On Wednesday March 11, the World Health Organisation finally declared a global pandemic, after the COVID 19 virus spread into 114 countries and killed more than 4,000 people.
After a decade of austerity, the NHS is woefully unprepared to fight this outbreak. There is currently a national staffing shortage of more than 100,000 workers. We have one of the lowest numbers of hospital beds compared with other high-income countries and we have only a fraction of the intensive care beds found in other countries such as France and Germany. All this before the COVID 19 outbreak!
Even Jeremy Hunt – the former Health Secretary who for six long years oversaw the dramatic collapse in our NHS services – is openly critical of the government’s handling of coronavirus.
Government policy in recent years has been to keep cutting the number of beds and to cut hospital capacity for the size of the population. This is now seen to be a dangerous mistake. By underfunding the service, they have placed valuable NHS staff under tremendous pressure until they become too tired and demoralised and leave the service. For those who become seriously ill with the coronavirus, it will be hospital staff and hospital beds and intensive care beds which save their lives.
What the coronavirus crisis clearly shows is that it is not enough to plan just for minimum need. The NHS also needs to have some slack – with funding and planning which can enable it to deal with national emergencies. The crisis also shows why free, publicly provided health care is not just desirable, but an absolute necessity.
We need to fight for real funding for the NHS, decent pay and conditions for its staff, and for frontline workers to have more influence over planning our services. The fragmentation of our NHS brought about by successive Tory and New Labour governments has left all of us more vulnerable.
In Spain, the government has nationalised private hospitals – a recognition of how important it is to have public control.
The GMB union, which represents NHS staff, is rightly calling on Johnson’s government to “take action in Parliament” in order to get the “necessary legal powers to requisition the beds of private sector hospitals across the UK.”
This is absolutely correct and community groups and trade unions must begin to mobilise their members in support of such demands and begin the fight for a massive expansion of existing publicly owned services.
Nationally, there are around 128,000 overnight beds in the NHS and at least 8-10,000 acute beds in private hospitals. Private providers should be forced to hand these services over to the NHS in order to serve public need rather than private greed. There are only around 4,000 adult intensive care beds in our NHS – this is just not going to be enough and it is alarming to discover that the government approached manufacturers to make ventilators as late as this weekend just gone. It is shocking that protective clothing requirements for NHS staff have recently been downgraded and many staff cannot get the protection they need.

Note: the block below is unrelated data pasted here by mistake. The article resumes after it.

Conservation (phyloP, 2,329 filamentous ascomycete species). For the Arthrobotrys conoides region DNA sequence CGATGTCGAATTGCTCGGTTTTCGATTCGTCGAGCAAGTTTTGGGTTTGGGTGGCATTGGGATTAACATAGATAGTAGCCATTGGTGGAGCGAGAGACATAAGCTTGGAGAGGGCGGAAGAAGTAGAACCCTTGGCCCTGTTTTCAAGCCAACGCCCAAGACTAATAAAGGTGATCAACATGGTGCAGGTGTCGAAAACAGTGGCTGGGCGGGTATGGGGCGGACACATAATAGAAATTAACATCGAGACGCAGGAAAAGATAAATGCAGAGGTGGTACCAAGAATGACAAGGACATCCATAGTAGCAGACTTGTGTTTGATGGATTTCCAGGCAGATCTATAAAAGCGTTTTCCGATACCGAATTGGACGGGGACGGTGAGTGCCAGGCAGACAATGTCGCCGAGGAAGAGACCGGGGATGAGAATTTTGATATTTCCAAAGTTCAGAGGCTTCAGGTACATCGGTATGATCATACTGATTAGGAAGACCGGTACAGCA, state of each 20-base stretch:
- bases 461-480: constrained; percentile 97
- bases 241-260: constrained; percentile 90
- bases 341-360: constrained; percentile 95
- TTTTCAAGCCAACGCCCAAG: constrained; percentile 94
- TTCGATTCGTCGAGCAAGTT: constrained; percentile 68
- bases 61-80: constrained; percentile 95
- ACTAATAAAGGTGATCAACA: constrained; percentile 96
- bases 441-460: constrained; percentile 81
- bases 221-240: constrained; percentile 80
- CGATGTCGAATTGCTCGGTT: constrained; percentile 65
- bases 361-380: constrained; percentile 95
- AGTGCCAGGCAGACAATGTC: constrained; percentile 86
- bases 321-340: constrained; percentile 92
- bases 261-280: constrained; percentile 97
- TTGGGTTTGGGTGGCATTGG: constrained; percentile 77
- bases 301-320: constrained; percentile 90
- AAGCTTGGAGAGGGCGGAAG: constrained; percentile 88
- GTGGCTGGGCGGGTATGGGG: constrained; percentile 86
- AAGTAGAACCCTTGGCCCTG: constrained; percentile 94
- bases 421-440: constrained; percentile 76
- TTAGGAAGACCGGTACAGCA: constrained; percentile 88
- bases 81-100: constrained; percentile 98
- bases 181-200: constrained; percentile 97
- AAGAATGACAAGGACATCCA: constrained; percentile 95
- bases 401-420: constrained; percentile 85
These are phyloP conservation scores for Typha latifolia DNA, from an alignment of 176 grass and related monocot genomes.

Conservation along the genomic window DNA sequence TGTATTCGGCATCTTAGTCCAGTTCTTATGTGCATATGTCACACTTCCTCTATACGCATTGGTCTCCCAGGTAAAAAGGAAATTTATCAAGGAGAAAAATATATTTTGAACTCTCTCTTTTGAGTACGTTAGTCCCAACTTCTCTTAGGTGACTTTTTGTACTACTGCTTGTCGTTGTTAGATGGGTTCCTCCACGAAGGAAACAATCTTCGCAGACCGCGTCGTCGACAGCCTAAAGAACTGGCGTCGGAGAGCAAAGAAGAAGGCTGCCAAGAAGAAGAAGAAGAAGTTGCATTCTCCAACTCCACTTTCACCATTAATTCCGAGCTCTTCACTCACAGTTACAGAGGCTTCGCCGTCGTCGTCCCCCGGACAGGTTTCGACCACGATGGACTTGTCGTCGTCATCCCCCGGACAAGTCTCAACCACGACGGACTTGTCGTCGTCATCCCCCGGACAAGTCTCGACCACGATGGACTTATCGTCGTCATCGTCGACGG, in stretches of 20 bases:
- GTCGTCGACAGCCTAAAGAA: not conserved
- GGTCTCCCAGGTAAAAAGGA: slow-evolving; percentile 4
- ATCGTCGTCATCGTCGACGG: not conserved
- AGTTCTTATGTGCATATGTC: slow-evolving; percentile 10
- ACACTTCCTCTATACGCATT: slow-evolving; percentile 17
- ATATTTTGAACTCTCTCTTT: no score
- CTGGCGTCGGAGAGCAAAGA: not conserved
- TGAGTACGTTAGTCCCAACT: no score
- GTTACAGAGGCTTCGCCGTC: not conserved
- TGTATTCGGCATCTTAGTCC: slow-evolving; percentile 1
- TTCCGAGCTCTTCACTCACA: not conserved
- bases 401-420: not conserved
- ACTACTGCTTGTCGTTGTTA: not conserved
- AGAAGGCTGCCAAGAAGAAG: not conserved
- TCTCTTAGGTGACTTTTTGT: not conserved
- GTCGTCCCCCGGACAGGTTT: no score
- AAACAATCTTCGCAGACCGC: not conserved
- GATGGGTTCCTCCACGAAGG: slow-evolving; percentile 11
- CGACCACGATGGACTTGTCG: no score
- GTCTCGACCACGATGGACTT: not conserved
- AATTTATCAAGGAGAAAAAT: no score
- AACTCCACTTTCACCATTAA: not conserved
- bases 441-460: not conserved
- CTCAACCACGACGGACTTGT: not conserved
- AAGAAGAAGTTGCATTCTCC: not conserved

So a huge injection in investment in our services and our health care staff is needed. Moreover, a massive programme of public works must be initiated, including requisitioning unused buildings, and a broad programme of training to deal with clinical testing.
If good leadership is not forthcoming, more workers are likely to follow the example of cleaning, portering and catering staff at Lewisham Hospital – where coronavirus cases have been treated – who have walked out after private contractor ISS failed to pay their wages.
The coronavirus pandemic also demonstrates why good pay, a decent standard of living and secure employment is also a societal responsibility. Sick pay is a good example of the importance of a good social security system to public health. About 2million workers don’t earn enough to qualify for Statutory Sick Pay. Many public facing jobs are dominated by agency workers and casualised contracts – from shop workers to carers to hospitality workers. How can these millions of people be expected to self-isolate when they will go without pay? Effectively coercing them to stay at work, even while exhibiting coronavirus symptoms, puts us all at risk.
Furthermore, according to 2019 figures from the Office for National Statistics, there are close to 5million self-employed people in the UK, making up 15% of the national workforce. Self-employed people do not currently have any entitlement to the minimum Statutory Sick Pay. Self-employed and agency/casual workers must both be given access to Statutory Sick Pay as an absolute minimum.
But even here, Statutory Sick Pay is a meagre £95 per week! It equates to only 20% of an average worker’s income while in France sick pay is equal to 50% and in Germany 80% of the average worker’s pay. So in the UK, sick pay must be expanded to meet real need. If the government was able to underwrite the £500billion bankers’ debt in 2008, then they can do the same for workers today. But this burden should not fall on the tax-payer alone, who have already faced more than a decade of austerity. Big businesses who have benefited from underemployment, and because of loopholes generally pay very little tax in this economy, should pay their fair share! If they claim not be able to afford it, then they should open their books for financial inspection by all including the public and trade unions.
Along with the growing climate crisis, the pandemic is just one of the many reasons why we need to break with the chaos of the ‘free market’, and build a rationally planned economy based on cooperation, rather than competition, and human need, not financial profit for big business.